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Prosecutors: Informant in artifacts case is clean

By Paul Foy and Mike Stark
Salt Lake City, Utah (AP) Feb. 2010

The undercover operative in a federal bust of artifact trading collected around $7,500 a month for secretly recording transactions with collectors and sellers across the Southwest for more than two years, new court papers say.

Ted Gardiner, a Utah antiquities dealer, got an initial $10,000 payment before the sting operation began in earnest, then collected regular monthly payments throughout 2007 and 2008, according to FBI disclosures in court files.

Gardiner is still being paid for helping agents prepare for nearly two dozen court cases, and he will receive more money if he testifies, according to papers in one of the cases. Gardiner had received $162,000 in payments plus expenses, for a total of $224,000, when most of the arrests were made in June.

The operative has no felony or misdemeanor convictions or charges pending against him nor immunity, U.S. Attorney David Gaouette in Colorado said in papers filed in the case of Robert B. Knowlton, a former used-car salesman caught up in the dragnet.

Gaouette disclosed a wealth of information on Gardiner, including a copy of his FBI contract. In Utah, lawyers representing 21 of the original 26 defendants have complained that authorities here have yet to give up the information.

Gaouette wrote in court papers that Gardiner had used drugs and abused alcohol in the past, but has nothing worse than minor traffic citations on his record. The FBI and U.S. Bureau of Land Management obtained his cooperation without any inducements other than payments, and without any threats, the U.S. attorney said.

Knowlton, 66, who ran a Web site from Grand Junction, Colo., called Bob’s Flint Shop, was accused of selling three items taken from federal land to Gardiner: a pipe, a Midland knife point and a Hell Gap knife. He has pleaded not guilty, and a trial is set for March 29.

Knowlton recounted for investigators how he got involved in the business – with a major setback. He made his first serious purchase in 1997 from a Colorado antique dealer.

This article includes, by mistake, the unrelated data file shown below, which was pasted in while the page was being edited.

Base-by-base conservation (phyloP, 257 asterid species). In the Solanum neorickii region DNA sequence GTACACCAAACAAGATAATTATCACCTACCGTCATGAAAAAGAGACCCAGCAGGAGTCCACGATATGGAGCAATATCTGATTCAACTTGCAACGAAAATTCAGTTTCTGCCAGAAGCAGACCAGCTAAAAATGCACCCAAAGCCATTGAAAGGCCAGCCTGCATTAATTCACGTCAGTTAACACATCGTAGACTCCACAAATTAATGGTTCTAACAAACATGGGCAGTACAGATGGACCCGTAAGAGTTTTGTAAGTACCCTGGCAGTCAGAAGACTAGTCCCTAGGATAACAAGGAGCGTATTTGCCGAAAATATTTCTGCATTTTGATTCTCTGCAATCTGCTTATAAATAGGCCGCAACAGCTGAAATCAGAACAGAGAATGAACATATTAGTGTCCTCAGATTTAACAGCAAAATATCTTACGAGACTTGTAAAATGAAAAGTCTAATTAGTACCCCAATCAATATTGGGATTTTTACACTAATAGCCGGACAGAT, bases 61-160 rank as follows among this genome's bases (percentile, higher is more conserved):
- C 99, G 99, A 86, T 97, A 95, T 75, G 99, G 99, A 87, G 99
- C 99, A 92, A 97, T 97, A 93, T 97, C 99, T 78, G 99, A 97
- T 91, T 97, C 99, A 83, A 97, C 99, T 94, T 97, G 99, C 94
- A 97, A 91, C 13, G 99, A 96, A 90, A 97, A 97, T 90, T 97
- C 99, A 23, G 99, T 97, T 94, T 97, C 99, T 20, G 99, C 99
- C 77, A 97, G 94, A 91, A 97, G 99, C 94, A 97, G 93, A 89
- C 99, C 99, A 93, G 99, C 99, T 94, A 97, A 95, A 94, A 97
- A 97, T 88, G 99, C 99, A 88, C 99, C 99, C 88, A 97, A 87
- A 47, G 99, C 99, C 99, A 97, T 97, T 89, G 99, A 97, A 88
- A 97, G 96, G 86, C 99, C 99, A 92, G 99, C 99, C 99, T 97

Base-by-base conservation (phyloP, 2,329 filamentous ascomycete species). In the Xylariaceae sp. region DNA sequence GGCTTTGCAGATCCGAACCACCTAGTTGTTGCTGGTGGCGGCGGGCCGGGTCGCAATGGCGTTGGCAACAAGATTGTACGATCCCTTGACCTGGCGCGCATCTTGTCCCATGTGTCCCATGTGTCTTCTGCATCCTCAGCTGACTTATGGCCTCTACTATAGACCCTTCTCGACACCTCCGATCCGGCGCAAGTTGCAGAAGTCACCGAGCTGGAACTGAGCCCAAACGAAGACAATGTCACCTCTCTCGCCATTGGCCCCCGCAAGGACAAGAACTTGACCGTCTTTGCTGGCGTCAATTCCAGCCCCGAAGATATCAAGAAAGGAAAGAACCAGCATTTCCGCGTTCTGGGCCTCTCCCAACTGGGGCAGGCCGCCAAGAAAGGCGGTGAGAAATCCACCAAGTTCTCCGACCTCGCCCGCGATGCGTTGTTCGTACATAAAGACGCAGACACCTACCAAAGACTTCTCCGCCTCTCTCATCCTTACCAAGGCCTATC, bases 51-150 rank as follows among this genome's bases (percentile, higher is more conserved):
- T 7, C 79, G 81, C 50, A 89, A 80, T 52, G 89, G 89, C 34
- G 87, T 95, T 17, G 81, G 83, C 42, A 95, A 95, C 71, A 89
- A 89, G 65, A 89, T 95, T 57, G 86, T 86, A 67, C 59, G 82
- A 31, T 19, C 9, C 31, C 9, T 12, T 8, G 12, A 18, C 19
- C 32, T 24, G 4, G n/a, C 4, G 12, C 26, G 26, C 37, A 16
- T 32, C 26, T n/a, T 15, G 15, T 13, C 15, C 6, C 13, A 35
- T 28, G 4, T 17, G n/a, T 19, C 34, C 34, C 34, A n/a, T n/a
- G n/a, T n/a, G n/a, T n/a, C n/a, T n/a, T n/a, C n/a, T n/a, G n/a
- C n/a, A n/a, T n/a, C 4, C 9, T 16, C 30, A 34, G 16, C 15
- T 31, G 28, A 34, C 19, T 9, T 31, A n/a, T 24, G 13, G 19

“I spent probably close to $25,000 and they were all fakes, the whole bunch of them,” he said, according to an interview by Bureau of Land Management agents that was made part of his court record. He then sought an education in artifacts to avoid getting scammed again.

The federal investigation, one of the largest of its kind, peeled open the black market trade in artifacts taken from federal or tribal lands in the Four Corners region. The relics, some believed to be thousands of years old, can sell for thousands of dollars apiece. Federal authorities say they often end up in the homes of wealthy collectors in the Southwest and beyond.

Gardiner, who ran an artifacts business called Gardiner Antiquities, provided federal agents at the outset with all of his business records, access to his Web site and computers and a list of dealers and collectors, according to the court papers released last month. He spent $335,000 buying artifacts for the government, consulting the FBI before on how much to pay for each item.

Gardiner’s largest paychecks ended last summer, but the FBI has continued to pay him “small” amounts for his cooperation, the U.S. attorney in Denver said. When asked about it, the FBI in Salt Lake City refused to confirm Gardiner was still on the payroll.

Knowlton’s is the only case scheduled for a trial. Last week, lawyers in Utah told a federal magistrate that a handful of the defendants were expected to settle charges with plea bargains. Others defendants are fighting charges.

Two of the 26 defendants – one a Santa Fe, N.M., salesman, the other a prominent Blanding, Utah, physician, James Redd – committed suicide after their arrests.

Separately, Redd’s wife and daughter surrendered their own vast collections, pleaded guilty and were sentenced last summer to terms of probation. The rest of the defendants have pleaded not guilty.

 

 

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